Panel to Discuss FDA Role in Future Era of Leadless Pacing

Deborah Brauser

February 17, 2016

GAITHERSBURG, MD — An FDA advisory committee (AdCom) will be meeting tomorrow to discuss and debate ways to better evaluate and use new leadless cardiac pacemakers.

The FDA announced that topics scheduled to be brought up by the Circulatory System Devices Panel AdCom include how to better collect data both pre- and postapproval and possible device training requirements for clinicians.

In addition, "the committee will be asked to make recommendations on generally acceptable acute and chronic profiles of key adverse-event rates as well as indications for use for this device type," notes the agency.

As reported by heartwire from Medscape, two of these miniature devices are already fairly far along in development. The Micra leadless pacemaker (Medtronic) received CE Mark approval in April of last year based on the Micra TPS Global Clinical Trial.

The Nanostim leadless pacemaker (St Jude Medical) received its CE Mark in August 2013, based on the LEADLESS study. Representatives for both companies are scheduled to attend and make presentations at the panel meeting.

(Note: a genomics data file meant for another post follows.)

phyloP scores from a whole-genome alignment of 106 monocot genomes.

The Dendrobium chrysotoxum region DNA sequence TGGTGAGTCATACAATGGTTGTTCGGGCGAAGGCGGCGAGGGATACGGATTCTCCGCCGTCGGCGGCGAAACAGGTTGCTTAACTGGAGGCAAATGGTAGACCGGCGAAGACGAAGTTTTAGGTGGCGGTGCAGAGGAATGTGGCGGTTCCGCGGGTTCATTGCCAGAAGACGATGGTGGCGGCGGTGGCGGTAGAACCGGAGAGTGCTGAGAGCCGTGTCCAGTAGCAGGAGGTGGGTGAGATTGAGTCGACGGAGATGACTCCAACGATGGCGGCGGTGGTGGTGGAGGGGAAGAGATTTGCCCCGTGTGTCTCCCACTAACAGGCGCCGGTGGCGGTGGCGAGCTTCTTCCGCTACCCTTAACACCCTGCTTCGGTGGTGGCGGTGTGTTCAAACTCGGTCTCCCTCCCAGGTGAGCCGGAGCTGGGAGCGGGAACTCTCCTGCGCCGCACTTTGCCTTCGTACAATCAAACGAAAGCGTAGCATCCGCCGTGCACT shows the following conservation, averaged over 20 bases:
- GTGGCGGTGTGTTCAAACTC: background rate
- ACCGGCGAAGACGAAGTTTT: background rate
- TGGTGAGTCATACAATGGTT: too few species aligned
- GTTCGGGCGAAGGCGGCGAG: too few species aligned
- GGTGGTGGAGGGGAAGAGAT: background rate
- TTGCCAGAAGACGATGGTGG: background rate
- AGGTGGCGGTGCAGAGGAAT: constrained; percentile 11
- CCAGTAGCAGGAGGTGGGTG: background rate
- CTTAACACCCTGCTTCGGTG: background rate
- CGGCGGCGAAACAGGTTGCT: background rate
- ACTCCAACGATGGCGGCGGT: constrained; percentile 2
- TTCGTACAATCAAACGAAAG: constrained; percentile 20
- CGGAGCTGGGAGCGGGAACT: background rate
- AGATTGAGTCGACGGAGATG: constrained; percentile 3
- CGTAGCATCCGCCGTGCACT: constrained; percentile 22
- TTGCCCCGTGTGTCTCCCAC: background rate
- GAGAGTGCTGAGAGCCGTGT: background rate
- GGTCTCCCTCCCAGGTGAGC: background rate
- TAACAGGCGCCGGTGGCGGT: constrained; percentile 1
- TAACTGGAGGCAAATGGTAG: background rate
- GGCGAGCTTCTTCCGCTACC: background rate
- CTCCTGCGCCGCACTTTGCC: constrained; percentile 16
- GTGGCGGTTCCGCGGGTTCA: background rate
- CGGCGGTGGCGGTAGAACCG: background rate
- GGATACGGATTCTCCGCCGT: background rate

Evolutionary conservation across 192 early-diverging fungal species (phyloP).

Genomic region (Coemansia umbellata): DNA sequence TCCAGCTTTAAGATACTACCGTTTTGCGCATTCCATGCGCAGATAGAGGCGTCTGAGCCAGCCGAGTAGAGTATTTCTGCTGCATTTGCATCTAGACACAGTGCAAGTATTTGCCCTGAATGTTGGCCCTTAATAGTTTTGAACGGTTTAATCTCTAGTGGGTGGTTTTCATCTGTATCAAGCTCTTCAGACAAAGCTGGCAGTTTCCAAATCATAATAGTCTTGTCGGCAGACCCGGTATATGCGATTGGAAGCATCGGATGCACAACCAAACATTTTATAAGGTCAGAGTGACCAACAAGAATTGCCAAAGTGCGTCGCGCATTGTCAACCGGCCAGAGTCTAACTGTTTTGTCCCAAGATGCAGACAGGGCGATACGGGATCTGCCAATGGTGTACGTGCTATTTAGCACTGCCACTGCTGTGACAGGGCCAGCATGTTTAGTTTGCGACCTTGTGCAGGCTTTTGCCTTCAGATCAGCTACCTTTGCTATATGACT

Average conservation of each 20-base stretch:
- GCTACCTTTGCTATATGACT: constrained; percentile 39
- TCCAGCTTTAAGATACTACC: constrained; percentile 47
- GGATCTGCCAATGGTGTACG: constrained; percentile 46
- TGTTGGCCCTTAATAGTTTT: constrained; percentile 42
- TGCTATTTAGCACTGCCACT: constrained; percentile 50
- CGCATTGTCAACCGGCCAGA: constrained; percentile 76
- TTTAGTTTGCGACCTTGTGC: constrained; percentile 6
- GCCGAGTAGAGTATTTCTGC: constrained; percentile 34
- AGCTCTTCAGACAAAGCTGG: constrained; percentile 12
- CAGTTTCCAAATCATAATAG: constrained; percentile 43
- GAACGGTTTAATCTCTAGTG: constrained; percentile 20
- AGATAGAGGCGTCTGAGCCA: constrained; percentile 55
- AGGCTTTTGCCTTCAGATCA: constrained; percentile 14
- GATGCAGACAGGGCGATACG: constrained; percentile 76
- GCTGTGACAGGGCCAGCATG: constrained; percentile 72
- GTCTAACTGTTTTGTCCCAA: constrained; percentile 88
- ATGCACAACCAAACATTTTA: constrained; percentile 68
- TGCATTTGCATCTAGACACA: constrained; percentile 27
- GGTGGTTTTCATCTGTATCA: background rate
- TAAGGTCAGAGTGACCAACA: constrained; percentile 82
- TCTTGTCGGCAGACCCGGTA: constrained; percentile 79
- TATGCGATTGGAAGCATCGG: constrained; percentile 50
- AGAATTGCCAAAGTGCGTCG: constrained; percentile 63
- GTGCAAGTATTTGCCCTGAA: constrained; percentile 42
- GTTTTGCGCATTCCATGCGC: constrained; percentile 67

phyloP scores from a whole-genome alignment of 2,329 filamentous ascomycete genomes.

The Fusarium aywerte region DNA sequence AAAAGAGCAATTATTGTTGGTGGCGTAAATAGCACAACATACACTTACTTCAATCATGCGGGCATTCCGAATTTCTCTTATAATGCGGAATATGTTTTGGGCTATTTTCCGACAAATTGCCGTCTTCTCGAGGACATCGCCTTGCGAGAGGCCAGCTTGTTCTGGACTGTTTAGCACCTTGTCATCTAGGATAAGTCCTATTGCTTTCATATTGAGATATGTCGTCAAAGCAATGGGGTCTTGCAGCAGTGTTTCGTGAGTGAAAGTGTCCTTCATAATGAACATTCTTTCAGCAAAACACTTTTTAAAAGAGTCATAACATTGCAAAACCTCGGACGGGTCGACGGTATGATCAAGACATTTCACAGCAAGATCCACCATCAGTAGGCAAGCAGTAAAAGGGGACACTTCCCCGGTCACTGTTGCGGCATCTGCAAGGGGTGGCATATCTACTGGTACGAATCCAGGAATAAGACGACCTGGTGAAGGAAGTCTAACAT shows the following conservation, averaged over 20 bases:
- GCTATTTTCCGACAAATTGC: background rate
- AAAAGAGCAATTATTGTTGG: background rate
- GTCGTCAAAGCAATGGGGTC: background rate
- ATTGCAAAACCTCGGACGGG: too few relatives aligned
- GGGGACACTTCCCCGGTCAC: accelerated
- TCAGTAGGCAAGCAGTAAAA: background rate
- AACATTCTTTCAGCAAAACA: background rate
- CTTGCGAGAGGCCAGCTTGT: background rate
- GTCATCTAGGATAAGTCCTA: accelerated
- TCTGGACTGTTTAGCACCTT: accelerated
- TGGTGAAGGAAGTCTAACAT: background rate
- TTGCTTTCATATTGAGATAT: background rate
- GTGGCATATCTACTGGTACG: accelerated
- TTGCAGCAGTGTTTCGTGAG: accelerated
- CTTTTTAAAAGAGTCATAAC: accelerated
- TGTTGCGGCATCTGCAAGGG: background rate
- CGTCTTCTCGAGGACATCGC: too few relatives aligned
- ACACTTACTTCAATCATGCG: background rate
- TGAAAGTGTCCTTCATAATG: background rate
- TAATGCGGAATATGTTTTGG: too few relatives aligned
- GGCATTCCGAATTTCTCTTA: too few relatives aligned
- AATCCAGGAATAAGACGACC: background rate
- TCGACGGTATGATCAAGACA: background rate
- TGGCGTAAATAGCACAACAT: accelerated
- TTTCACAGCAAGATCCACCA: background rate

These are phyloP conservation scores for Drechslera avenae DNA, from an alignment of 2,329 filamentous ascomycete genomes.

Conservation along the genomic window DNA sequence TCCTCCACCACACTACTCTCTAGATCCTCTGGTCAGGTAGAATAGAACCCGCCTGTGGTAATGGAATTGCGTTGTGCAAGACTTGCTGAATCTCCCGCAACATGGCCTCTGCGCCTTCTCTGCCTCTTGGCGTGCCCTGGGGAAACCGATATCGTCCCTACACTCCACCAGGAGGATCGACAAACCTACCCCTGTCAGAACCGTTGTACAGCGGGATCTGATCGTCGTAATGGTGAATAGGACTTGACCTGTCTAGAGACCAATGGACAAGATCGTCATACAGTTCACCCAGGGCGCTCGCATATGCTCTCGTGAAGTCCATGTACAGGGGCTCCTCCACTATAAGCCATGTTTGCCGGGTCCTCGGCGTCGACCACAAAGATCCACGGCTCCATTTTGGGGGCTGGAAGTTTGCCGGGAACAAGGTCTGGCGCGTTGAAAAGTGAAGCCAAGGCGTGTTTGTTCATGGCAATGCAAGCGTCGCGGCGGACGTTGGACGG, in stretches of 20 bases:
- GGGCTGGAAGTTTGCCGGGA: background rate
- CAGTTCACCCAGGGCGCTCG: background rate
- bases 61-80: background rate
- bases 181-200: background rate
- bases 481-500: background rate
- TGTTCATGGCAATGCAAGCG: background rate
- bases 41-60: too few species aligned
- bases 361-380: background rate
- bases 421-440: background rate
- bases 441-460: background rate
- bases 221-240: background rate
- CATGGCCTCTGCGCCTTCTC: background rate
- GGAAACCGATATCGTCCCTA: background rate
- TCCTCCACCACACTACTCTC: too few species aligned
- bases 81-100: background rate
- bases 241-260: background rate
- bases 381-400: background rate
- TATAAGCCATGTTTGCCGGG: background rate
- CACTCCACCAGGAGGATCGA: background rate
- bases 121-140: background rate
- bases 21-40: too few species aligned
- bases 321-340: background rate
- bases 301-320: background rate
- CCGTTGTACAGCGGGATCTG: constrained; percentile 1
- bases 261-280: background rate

In addition to asking about "the clinical significance" or concerns for possible adverse-event rates from the devices vs traditional pacemakers, including cardiac perforation or pericardial effusion, other scheduled topics to be asked of the committee include:

  • How to identify patient subgroups who may be at risk for these adverse events.

  • How to best collect data, especially on long-term safety, in a postapproval setting.

  • What to do with these devices after end of life.

  • Recommendations for appropriate labeling or best practices.

  • How to best craft indications-for-use (IFU) statements.

In a statement submitted to the advisory panel, the American Heart Association (AHA) noted its support for the FDA in convening the meeting[1]. Although potential benefits and risks must be assessed before approval, these new devices "may provide patients and providers with an important new option in treating or preventing abnormal heart rhythms," they write.

Still, the AHA was adamant that the new leadless pacemakers "should have a safety profile that is as good as, if not better than, currently available devices" and there should be mandatory manufacturer-initiated training programs created.

The FDA executive summary memorandum and other meeting materials are posted on the organization's website.


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